I’m going away… for ten days. I am sorry for all your posts I will miss, but my only hope of sanity is to leap into the future when I return. By this time I hope some more tomatoes will be ripening and that neighbours will have picked the ones that are already ripe.
I look forward to eating our unnamed delicious apples (the tree came labelled Victoria plum).and in late in October our Blenheim Orange. But sadly, we will not be eating tasty leeks next spring, because the dastardly leek moth hath got them – useful information here: http://www.getseedy.co.uk/2011/09/whos-been-eating-my-leeks/
Another end-of-season reward is the cyclamen that are popping up all round the garden.
See you late September.
It’s a bonus year; the plum that turned out to be an apple fruited for the first time (see The approach of Autumn) and the plum that we planted to replace this also fruited. In fact it overdid it and I should have stripped half of the plums off in early summer. We have had several colander’s full already.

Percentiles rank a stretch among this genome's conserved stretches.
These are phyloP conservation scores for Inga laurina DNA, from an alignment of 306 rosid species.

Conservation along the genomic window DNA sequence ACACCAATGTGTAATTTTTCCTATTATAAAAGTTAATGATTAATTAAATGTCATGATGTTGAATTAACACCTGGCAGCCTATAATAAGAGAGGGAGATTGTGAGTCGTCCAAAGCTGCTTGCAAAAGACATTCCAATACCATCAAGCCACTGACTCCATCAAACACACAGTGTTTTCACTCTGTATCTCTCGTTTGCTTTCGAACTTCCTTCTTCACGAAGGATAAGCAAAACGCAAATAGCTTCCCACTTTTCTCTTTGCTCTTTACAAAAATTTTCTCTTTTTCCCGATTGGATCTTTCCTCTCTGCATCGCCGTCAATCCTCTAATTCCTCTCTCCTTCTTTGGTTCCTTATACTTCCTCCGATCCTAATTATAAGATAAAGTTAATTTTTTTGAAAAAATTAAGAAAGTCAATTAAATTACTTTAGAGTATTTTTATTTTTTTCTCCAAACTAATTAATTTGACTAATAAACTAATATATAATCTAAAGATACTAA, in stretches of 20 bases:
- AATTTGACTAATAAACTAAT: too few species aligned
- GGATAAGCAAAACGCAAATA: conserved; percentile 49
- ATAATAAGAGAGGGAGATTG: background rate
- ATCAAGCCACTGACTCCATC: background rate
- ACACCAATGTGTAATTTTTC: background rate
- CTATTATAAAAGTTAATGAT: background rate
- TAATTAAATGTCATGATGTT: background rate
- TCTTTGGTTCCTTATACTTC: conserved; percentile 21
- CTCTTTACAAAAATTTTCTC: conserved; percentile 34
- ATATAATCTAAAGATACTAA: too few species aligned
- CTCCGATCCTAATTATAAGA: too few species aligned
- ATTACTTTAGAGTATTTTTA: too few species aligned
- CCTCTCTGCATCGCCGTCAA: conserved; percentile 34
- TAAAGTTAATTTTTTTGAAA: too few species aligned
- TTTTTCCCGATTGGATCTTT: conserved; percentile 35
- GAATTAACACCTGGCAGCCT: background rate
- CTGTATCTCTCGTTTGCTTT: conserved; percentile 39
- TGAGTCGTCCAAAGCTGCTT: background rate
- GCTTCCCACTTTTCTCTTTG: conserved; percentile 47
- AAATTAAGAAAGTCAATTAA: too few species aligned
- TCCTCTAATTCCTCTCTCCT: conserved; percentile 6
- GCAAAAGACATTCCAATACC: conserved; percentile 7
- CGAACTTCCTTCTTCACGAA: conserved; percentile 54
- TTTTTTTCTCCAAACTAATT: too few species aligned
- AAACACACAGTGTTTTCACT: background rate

The weather has jumped from August straight into October, with gales, hailstorms and temperatures barely in double figures. The remaining tomatoes are very unhappy.
Last week while I was having a writing hiatus, it was too miserable to work outside, so I started ambitious insulating projects in the house. However a break in the clouds sent me out and I spent some spare energy taming an old Forsythia hedge. I may have overdone this a trifle, but it was completely covering the bed beneath. I have to admit it is looking very unsightly now. Never mind, it will get up and go again next spring.
The dwarf Blenheim Orange that we planted several years ago to replace another one (a giant 60-year-old hollow tree with mistletoe, but inclined to drop branches), is now really established. It’ll be another month before the fruit is truly ripe. I know because I ate them non-stop as I was waiting for Eleanor’s birth. Happy days!
Apple Blenheim Orange